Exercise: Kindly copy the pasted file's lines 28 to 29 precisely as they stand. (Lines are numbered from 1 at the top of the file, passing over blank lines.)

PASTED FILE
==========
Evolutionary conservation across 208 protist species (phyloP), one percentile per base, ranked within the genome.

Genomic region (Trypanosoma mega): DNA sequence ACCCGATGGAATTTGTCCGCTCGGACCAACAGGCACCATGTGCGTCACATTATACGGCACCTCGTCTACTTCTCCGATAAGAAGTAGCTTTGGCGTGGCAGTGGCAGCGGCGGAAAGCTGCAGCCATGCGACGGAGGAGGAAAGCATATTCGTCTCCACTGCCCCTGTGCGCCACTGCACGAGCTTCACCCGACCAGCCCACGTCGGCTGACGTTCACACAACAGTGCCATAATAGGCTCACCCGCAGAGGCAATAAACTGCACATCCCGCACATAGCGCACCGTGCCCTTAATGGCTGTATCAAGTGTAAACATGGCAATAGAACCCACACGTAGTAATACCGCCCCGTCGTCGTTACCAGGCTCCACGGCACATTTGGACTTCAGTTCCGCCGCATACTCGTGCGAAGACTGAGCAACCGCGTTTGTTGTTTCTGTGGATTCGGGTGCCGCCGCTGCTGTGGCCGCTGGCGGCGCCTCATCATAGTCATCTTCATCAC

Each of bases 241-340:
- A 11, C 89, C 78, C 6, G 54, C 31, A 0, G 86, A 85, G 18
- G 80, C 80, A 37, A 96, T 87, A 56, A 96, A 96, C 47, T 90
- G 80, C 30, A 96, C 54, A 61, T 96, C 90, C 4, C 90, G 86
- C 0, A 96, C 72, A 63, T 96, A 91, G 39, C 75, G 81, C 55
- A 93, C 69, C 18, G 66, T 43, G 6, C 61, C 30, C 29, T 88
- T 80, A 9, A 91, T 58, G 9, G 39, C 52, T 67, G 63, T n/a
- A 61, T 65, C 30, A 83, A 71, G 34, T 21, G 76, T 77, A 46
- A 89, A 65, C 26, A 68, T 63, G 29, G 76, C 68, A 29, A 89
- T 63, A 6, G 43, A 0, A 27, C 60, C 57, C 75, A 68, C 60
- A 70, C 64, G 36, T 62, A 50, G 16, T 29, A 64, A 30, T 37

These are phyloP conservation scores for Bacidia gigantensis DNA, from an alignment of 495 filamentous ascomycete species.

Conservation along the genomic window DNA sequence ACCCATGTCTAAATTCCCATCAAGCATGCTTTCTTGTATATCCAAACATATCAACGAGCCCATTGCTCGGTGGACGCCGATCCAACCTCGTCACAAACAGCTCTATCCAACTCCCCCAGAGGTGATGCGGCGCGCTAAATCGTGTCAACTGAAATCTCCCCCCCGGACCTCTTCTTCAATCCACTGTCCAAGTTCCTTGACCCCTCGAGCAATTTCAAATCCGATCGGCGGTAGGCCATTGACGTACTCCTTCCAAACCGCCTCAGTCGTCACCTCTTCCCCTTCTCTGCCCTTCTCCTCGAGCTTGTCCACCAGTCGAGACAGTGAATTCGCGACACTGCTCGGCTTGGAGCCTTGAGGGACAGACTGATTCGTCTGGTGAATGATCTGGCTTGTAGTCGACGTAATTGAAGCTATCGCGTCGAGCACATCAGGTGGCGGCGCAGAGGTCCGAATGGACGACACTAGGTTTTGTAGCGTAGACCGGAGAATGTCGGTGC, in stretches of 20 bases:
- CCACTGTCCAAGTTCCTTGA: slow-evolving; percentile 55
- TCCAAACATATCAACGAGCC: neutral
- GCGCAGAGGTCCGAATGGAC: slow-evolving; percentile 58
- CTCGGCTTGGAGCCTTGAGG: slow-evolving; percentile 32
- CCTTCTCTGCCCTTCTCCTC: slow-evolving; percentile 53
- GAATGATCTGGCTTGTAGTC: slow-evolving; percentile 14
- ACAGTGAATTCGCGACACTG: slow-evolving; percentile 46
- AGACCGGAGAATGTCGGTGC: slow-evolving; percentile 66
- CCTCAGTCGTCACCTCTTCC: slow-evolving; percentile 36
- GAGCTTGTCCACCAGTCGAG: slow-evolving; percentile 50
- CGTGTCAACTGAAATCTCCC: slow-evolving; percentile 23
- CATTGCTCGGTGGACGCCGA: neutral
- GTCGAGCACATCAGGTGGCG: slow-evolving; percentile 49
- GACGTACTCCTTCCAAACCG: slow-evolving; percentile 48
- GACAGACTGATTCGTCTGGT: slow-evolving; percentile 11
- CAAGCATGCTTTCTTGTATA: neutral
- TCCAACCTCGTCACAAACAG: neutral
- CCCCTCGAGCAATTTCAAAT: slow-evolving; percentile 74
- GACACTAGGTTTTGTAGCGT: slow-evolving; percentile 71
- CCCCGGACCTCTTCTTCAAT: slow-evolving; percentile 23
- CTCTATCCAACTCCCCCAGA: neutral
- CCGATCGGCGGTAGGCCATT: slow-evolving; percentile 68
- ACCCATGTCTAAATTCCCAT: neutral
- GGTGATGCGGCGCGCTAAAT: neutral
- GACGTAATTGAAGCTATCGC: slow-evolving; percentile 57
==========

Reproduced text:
- GTCGAGCACATCAGGTGGCG: slow-evolving; percentile 49
- GACGTACTCCTTCCAAACCG: slow-evolving; percentile 48